Muse Hymn Box

Jenny Aarts

Carolyn Aitken

Heather Blakey

Nicole Cody

Elizabeth Hayes

Stephanie Hansen

Jean Houston

Vi Jones

Gail Kavanagh

Tad Kelson

Jan Kricker

Audrey Larkin

Lisa Mahon

Amanda Maruhn

Sue Meyn

Belleruth Naparstek

Kay Marie Porterfield

Jo Ralston

Frances Arnett Sbrocchi

Teresa Seed

Cathy Tudor

Megan Warren

Nicola Warwick








American author, Jean Houston had added her weight and written about her working muse who she enlists to come to her aid in the process of creation. I love her concept of bringing in other characters to help solve the dreaded writer's block

Since the Renaissance, Prometheus, the god who snatched fire from heaven, has been one of the Western world’s reigning archetypes. But Proteus, the shape-shifter, is fast becoming the model for our time. Whereas Prometheus stood for our seizing power over nature and the elements, Proteus represents an even more drastic step--our gaining the ability to change our very natures and shift from self to self. 

Proteus belongs to a long tradition that ascribes to the gods of many religions the power to change themselves into anything they choose: Zeus, in the course of his amorous adventures, became a swan, a bull, a ram, a serpent, a dove, an eagle, even a shower of gold. The Hindu god Vishnu is said to have been incarnated as a fish, a tortoise, a boar, a man-lion, a dwarf, and the Buddha. And, of course, Jesus was not recognized by his disciples when they met him on the road to Emmaus. It was only over dinner that the spell was broken. In the Odyssey, Homer tells how the soothsayer Proteus, was seized, while sleeping, by Menelaus, who had come to him seeking knowledge of things to come. But Proteus was reluctant to give him any information and, to escape, turned himself into a bearded lion, a snake, a leopard, a bear, running water, and a tree. In spite of these metamorphoses, Menelaus wouldn’t let go, until at last Proteus resumed his original form and agreed to answer his questions.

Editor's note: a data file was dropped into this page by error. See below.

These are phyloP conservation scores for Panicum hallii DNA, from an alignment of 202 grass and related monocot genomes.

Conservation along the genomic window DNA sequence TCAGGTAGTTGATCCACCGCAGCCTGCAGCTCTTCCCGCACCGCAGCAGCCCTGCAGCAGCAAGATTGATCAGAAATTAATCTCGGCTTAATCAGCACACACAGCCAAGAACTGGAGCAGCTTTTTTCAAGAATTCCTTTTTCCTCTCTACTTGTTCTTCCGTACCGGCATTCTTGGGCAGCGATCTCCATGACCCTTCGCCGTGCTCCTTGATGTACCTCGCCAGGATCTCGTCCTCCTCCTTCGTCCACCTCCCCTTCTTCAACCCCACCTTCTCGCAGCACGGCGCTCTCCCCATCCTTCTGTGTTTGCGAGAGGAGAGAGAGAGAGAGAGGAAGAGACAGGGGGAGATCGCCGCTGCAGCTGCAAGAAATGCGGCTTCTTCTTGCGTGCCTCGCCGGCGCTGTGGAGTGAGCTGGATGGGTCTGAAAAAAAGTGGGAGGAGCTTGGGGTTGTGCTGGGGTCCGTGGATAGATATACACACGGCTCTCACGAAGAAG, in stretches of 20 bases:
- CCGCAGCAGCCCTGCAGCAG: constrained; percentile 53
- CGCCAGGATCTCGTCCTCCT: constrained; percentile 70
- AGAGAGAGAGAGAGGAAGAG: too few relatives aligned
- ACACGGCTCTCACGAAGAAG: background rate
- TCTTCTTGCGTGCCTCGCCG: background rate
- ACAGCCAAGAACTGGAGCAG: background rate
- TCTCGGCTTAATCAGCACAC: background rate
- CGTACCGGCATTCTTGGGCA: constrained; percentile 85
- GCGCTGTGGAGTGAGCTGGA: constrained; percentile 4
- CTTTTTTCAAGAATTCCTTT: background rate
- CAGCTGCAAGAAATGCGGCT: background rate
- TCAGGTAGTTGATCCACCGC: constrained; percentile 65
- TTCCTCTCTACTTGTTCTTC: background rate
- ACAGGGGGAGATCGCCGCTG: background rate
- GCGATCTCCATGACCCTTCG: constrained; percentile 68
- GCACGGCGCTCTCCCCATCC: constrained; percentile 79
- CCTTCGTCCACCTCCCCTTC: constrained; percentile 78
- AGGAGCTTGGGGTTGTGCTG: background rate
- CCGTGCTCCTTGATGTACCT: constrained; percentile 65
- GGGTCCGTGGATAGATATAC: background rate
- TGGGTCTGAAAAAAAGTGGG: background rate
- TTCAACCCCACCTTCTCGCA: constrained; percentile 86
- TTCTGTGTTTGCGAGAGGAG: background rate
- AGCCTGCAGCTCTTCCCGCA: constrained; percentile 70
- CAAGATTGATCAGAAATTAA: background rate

In a world moving through so many changes, the protean personality is the one that flourishes, for it has more points of view and thus more skill in anticipating outcomes. The the ability to shift identities, both outward and inward, is key to the repatterning of human nature that is giving birth to the new Jump Time self. 

This new self shows up most obviously in the multitasking, multimodal lives many of us lead. During a recent Presidential election campaign, pollsters were kept busy charting the opinions of a new archetype, the “soccer Mom”--a busy professional woman running an office, who also carpools her kids on their rounds of activities, participates in community life, and finds time to exercise, have a spiritual life, and spend quality time with her husband, if she still has a husband around. And, if she doesn't, she’s Dad, too. 

In my conversations with these women and with the many men also living simultaneous lives, I find that most feel exhausted and fractured unless they move into another kind of awareness: seeing themselves as a theater of selves, a troupe of actors playing different roles according to the scene and script for the day. I have often suggested that if schizophrenia, the self that is split against itself, is the disease of the human condition, then polyphrenia, the orchestration of our many selves, may be our expanded health. This is more true than ever in Jump Time. The brittle raft of a solitary ego is an uncertain vessel in the sea of so much change. The polyphrenic person is able to keep a large cast of characters active, calling them to stage front as needed for the many roles we have to play. Each character brings new energies and a new set of skills. If one feels blocked or inadequate in some area, move one persona over in the psyche, and one stands a good chance of finding an aspect of the self which is not blocked and is quite willing to tackle some dreaded activity. 

In my local or habitual self, for example, I often feel downright stupid when it comes to writing. Despite this sense, I have produced a good many books as well as numerous lectures, articles, monographs, and seminar scripts. When a New Age-type asks me, "Do you channel your books?" I am likely to retort emphatically, "I fight for every damn word!" Actually, what I do is to call upon another persona of my inward crew who is not blocked when it comes to writing. I call this character the Working Muse and enlist her aid in the process of creation. A block of any kind is built up of habit, expectation, and self-fulfilling prophecy. It can become a massive chemical and protein complex in the brain and body. Instead of trying to defeat this formidable entity, one “switches channels” and brings in another character to whom the block is merely an interesting construct, a problem to be solved, not a well-worn track of sour memories and mental monoliths with the power to impede one’s progress.

Copyright © 2000 Jean Houston

Muse Hymn Box
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Heather Blakey asserts the right to be identified as the author of this work